It took her a few minutes, but eventually she processed all the information she took in and decided I was okay. She walked up to me and let me touch her back and pet her. It was all good now, and we were friends. After a minute of cementing our new friendship, I pulled up a carrier to see if she would walk into it. She was interested, but skipped past it on the first attempt. I pulled it away and put it back down again, and this time she readily walked up to it and gave it the thorough Noel sniff test. After sniffing the entrance, she decided it was okay to go inside for further investigation. She stepped almost all the way inside with only her two back feet still outside. While she continued to sniff inside, I decided to take advantage of the moment and just push her back feet inside while closing the door. As I did so, Noel reacted with a hiss as she turned around, but by then it was too late. She was securely inside the carrier and didn't seem very disturbed by it.

I brought her down and gave her to Brittany and Kenneth. We took her inside to release her, but she quickly slinked off to hide behind the furniture, and I never saw her again after that. But she is safe at home now, and the stressful ordeal is over.


Dana has a big heart and cannot turn her back when she sees an animal in need of rescue. She has helped all manner of creatures, and when she saw that pregnant cat in need of help eight years ago, she did not hesitate to take it home. She was there when the cat introduced five new kittens to the world, but, sadly, three of them did not survive. Dana kept the two survivors, one black and white, the other a gray tabby, and named them Sylvester and Tweety. Eight years later, the two brothers and their mama are still with Dana and are deeply cherished members of her family.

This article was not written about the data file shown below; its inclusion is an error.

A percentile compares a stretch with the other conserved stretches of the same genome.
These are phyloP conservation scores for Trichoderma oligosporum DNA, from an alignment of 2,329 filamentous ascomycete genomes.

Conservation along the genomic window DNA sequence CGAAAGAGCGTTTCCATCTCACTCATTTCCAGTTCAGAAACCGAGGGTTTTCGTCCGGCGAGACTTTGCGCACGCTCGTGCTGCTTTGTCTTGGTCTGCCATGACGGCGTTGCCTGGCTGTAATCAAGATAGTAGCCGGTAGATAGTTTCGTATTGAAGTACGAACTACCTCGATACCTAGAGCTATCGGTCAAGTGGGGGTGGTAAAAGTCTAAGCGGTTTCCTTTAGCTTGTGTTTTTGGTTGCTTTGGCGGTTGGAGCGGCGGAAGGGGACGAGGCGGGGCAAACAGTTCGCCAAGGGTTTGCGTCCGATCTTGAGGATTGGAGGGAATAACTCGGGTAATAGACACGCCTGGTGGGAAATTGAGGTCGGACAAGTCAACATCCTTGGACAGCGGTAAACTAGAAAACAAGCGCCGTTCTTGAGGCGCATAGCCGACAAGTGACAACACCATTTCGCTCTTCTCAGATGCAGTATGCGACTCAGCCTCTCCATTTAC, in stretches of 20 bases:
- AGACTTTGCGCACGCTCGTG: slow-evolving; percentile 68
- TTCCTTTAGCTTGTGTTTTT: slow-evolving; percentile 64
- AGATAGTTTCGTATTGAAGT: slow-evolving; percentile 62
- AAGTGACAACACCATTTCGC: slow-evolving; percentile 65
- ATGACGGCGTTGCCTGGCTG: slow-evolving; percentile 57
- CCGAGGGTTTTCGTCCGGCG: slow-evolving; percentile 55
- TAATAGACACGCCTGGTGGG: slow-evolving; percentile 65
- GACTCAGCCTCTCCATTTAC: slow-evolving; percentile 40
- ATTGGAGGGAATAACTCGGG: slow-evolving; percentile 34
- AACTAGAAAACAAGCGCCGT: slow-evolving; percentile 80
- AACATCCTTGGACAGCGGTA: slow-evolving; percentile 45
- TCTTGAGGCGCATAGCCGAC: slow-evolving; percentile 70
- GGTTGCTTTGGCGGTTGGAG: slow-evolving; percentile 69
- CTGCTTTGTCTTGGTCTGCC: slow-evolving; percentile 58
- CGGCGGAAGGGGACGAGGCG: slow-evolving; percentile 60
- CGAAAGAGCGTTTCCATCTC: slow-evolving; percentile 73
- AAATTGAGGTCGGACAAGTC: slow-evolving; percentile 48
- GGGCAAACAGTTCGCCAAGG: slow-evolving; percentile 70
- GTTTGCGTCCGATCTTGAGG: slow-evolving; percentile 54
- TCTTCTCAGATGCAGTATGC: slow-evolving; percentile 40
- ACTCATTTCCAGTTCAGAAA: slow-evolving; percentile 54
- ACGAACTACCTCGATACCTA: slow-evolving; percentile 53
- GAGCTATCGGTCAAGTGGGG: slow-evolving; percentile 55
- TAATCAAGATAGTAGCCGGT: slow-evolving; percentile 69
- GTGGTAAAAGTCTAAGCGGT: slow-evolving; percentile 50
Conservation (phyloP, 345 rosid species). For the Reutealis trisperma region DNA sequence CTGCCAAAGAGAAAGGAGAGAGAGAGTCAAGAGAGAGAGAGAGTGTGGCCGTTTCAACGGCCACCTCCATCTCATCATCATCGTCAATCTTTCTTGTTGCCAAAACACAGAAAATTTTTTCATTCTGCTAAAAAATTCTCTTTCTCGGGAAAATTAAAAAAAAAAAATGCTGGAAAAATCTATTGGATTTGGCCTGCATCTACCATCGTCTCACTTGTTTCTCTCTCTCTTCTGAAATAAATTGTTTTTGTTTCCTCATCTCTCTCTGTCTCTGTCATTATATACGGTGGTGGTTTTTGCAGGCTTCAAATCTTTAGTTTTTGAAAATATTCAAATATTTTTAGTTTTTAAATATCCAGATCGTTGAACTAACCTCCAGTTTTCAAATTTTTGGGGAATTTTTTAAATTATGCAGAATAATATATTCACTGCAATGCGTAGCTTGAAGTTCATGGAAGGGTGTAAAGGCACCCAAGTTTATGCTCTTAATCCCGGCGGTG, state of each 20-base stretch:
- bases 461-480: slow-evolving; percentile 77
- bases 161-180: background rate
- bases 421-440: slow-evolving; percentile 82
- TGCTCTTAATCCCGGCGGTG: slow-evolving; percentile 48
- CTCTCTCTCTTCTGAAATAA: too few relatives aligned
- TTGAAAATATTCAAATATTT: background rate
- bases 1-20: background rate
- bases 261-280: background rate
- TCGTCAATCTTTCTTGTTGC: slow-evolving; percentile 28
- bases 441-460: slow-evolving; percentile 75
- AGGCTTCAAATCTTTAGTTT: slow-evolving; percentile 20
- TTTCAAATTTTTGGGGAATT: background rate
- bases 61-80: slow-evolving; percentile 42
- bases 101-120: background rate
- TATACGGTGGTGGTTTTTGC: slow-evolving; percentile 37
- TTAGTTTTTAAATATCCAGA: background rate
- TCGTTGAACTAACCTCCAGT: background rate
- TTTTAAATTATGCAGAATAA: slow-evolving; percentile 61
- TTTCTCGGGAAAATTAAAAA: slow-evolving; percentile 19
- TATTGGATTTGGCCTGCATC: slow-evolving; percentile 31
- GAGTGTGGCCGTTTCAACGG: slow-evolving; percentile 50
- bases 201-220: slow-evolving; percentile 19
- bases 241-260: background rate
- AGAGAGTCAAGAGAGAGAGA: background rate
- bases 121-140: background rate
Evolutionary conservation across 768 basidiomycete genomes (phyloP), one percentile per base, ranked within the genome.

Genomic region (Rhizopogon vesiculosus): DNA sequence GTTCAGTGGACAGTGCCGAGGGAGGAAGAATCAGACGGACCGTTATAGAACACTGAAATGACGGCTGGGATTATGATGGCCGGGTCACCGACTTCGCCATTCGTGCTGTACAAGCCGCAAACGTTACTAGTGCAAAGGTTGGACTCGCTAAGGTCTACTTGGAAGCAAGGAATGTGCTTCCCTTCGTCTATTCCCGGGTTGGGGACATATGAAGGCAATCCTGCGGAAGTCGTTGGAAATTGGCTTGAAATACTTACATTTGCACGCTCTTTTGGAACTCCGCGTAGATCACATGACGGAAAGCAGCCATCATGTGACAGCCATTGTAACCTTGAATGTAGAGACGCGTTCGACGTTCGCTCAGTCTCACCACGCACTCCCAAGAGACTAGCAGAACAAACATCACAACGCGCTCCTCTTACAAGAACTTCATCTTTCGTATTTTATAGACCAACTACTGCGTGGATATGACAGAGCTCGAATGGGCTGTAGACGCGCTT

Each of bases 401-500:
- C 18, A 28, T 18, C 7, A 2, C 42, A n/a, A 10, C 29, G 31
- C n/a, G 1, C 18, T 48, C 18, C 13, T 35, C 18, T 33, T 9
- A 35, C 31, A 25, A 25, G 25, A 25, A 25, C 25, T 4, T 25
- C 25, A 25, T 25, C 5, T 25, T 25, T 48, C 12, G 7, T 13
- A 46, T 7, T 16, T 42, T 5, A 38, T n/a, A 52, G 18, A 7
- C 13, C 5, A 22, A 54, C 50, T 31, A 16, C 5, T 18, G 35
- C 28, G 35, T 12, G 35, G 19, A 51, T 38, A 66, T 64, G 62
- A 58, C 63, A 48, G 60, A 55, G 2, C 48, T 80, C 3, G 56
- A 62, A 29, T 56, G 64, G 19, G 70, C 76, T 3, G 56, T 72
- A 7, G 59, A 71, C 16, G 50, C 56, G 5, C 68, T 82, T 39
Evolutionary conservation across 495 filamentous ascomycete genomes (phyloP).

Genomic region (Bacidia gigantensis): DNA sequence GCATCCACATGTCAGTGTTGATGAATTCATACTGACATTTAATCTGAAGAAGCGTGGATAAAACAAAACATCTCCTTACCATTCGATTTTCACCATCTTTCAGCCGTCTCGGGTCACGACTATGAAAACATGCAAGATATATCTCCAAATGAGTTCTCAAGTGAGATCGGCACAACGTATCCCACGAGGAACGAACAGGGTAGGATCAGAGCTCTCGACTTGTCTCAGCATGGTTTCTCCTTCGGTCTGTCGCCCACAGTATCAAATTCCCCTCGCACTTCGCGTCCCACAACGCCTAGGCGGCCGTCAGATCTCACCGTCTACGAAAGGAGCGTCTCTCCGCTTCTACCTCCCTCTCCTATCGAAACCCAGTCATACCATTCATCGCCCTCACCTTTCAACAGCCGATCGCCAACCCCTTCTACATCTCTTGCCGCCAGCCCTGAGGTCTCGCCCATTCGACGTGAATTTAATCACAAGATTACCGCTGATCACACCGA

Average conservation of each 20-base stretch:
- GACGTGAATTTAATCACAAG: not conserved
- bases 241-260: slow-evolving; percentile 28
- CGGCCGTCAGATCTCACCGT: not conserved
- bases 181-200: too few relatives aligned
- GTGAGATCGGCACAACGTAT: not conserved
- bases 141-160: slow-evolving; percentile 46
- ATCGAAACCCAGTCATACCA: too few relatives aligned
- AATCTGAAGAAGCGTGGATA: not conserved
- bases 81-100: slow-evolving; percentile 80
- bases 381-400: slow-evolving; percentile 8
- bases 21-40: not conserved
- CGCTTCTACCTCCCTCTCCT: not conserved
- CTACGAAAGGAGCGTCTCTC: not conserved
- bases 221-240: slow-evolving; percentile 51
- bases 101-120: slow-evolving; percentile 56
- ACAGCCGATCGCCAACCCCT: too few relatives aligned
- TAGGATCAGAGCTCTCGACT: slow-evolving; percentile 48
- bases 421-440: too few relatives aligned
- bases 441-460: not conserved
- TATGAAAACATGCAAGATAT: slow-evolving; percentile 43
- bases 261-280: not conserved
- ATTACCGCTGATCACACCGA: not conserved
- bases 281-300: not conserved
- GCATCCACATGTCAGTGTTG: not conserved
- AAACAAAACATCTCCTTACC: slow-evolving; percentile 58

It was Tweety, the gray tabby, who recently caused so much worry and stress for Dana. Tweety is strictly an indoor cat, but someone left the door open, and Tweety decided it was time for an adventure. He climbed one of the many trees next to the house and quickly learned about one of his limitations that he had never faced before: he did not know how to climb down. He settled into a small crotch about 40 feet high near the top of the tree and cried down to Dana below. Dana tried to coax him down, but he was unable to figure it out.

Thus began Dana's four days of torture as she struggled to find some way to get Tweety down. She called the Fire Department, Animal Control and anyone else she thought could help, but the only thing she gained from her efforts was frustration. The constant worry was taking a toll, and the stress of it all made it impossible to sleep. At last, someone told her about me, and Dana contacted me right away. I told her I would be happy to get Tweety down, but the weather was turning bad, and rain was expected all the next day. I told her that I would watch the weather and let her know when I saw a break that would allow me enough time to get there and rescue Tweety.

The weather forecast was not promising, but as the day progressed, it began to appear that the latter part of the afternoon might bring a break. Once it became clear that the weather would be calm enough for me, I began driving to Dana's home out in the country near Gulfport, Mississippi, and I should have enough time before dark to complete the rescue.